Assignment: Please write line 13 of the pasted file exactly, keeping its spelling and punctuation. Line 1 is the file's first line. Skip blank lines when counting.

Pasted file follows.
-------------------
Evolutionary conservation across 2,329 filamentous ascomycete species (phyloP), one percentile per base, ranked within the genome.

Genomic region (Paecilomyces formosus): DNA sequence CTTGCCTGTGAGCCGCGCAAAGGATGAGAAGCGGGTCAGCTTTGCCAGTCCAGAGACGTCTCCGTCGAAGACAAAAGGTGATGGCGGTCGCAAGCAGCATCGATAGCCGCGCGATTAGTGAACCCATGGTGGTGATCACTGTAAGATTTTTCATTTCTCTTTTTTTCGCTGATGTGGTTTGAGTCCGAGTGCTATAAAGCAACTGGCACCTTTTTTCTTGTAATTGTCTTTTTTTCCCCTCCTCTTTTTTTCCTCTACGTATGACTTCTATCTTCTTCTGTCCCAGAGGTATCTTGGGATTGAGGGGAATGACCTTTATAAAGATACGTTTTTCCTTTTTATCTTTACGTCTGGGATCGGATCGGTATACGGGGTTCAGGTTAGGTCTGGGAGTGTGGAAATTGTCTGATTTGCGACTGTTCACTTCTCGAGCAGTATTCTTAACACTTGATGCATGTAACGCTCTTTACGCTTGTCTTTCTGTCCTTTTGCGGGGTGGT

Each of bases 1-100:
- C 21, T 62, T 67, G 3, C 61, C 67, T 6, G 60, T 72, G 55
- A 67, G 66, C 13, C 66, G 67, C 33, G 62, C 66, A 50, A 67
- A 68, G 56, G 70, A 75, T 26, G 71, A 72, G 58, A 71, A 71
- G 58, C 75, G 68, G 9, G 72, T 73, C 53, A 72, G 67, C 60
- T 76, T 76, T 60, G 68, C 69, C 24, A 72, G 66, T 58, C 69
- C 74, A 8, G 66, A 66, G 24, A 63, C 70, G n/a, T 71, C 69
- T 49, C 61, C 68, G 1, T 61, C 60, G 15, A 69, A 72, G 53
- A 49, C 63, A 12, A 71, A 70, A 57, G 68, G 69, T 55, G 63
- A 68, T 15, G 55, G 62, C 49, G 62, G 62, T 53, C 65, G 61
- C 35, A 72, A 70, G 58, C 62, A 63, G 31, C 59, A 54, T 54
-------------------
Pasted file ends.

- C 35, A 72, A 70, G 58, C 62, A 63, G 31, C 59, A 54, T 54